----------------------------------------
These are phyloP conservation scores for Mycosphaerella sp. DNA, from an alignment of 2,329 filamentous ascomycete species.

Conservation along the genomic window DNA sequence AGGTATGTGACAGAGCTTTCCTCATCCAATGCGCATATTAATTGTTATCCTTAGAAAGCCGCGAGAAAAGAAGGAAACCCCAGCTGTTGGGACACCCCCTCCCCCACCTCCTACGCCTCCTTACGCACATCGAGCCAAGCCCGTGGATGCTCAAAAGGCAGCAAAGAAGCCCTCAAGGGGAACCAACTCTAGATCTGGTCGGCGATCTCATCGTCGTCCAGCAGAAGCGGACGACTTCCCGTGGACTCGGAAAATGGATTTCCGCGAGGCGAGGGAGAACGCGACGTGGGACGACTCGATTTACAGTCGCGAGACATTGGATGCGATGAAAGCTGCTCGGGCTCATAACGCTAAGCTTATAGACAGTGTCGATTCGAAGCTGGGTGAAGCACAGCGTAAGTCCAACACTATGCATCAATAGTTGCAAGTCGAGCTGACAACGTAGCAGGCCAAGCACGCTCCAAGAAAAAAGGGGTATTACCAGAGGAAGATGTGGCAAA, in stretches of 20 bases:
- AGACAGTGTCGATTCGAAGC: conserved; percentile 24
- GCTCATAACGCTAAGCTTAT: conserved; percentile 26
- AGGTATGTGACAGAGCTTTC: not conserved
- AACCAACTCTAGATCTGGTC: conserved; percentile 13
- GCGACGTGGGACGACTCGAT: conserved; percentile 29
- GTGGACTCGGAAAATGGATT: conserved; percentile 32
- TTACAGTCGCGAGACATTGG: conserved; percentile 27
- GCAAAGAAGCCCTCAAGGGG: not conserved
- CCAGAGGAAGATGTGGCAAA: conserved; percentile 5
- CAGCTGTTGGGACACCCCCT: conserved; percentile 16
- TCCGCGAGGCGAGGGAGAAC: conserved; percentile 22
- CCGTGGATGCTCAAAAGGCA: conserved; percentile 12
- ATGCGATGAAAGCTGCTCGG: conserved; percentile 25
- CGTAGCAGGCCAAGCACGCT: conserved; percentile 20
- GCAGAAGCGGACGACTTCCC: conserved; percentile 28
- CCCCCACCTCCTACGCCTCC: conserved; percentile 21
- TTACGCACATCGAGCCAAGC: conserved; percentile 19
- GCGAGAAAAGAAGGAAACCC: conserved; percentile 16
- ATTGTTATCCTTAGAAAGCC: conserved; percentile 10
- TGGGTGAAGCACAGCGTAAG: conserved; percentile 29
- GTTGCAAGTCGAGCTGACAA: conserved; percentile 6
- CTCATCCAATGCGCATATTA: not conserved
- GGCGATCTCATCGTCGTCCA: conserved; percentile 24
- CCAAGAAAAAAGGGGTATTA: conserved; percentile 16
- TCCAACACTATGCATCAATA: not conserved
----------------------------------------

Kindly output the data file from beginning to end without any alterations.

These are phyloP conservation scores for Mycosphaerella sp. DNA, from an alignment of 2,329 filamentous ascomycete species.

Conservation along the genomic window DNA sequence AGGTATGTGACAGAGCTTTCCTCATCCAATGCGCATATTAATTGTTATCCTTAGAAAGCCGCGAGAAAAGAAGGAAACCCCAGCTGTTGGGACACCCCCTCCCCCACCTCCTACGCCTCCTTACGCACATCGAGCCAAGCCCGTGGATGCTCAAAAGGCAGCAAAGAAGCCCTCAAGGGGAACCAACTCTAGATCTGGTCGGCGATCTCATCGTCGTCCAGCAGAAGCGGACGACTTCCCGTGGACTCGGAAAATGGATTTCCGCGAGGCGAGGGAGAACGCGACGTGGGACGACTCGATTTACAGTCGCGAGACATTGGATGCGATGAAAGCTGCTCGGGCTCATAACGCTAAGCTTATAGACAGTGTCGATTCGAAGCTGGGTGAAGCACAGCGTAAGTCCAACACTATGCATCAATAGTTGCAAGTCGAGCTGACAACGTAGCAGGCCAAGCACGCTCCAAGAAAAAAGGGGTATTACCAGAGGAAGATGTGGCAAA, in stretches of 20 bases:
- AGACAGTGTCGATTCGAAGC: conserved; percentile 24
- GCTCATAACGCTAAGCTTAT: conserved; percentile 26
- AGGTATGTGACAGAGCTTTC: not conserved
- AACCAACTCTAGATCTGGTC: conserved; percentile 13
- GCGACGTGGGACGACTCGAT: conserved; percentile 29
- GTGGACTCGGAAAATGGATT: conserved; percentile 32
- TTACAGTCGCGAGACATTGG: conserved; percentile 27
- GCAAAGAAGCCCTCAAGGGG: not conserved
- CCAGAGGAAGATGTGGCAAA: conserved; percentile 5
- CAGCTGTTGGGACACCCCCT: conserved; percentile 16
- TCCGCGAGGCGAGGGAGAAC: conserved; percentile 22
- CCGTGGATGCTCAAAAGGCA: conserved; percentile 12
- ATGCGATGAAAGCTGCTCGG: conserved; percentile 25
- CGTAGCAGGCCAAGCACGCT: conserved; percentile 20
- GCAGAAGCGGACGACTTCCC: conserved; percentile 28
- CCCCCACCTCCTACGCCTCC: conserved; percentile 21
- TTACGCACATCGAGCCAAGC: conserved; percentile 19
- GCGAGAAAAGAAGGAAACCC: conserved; percentile 16
- ATTGTTATCCTTAGAAAGCC: conserved; percentile 10
- TGGGTGAAGCACAGCGTAAG: conserved; percentile 29
- GTTGCAAGTCGAGCTGACAA: conserved; percentile 6
- CTCATCCAATGCGCATATTA: not conserved
- GGCGATCTCATCGTCGTCCA: conserved; percentile 24
- CCAAGAAAAAAGGGGTATTA: conserved; percentile 16
- TCCAACACTATGCATCAATA: not conserved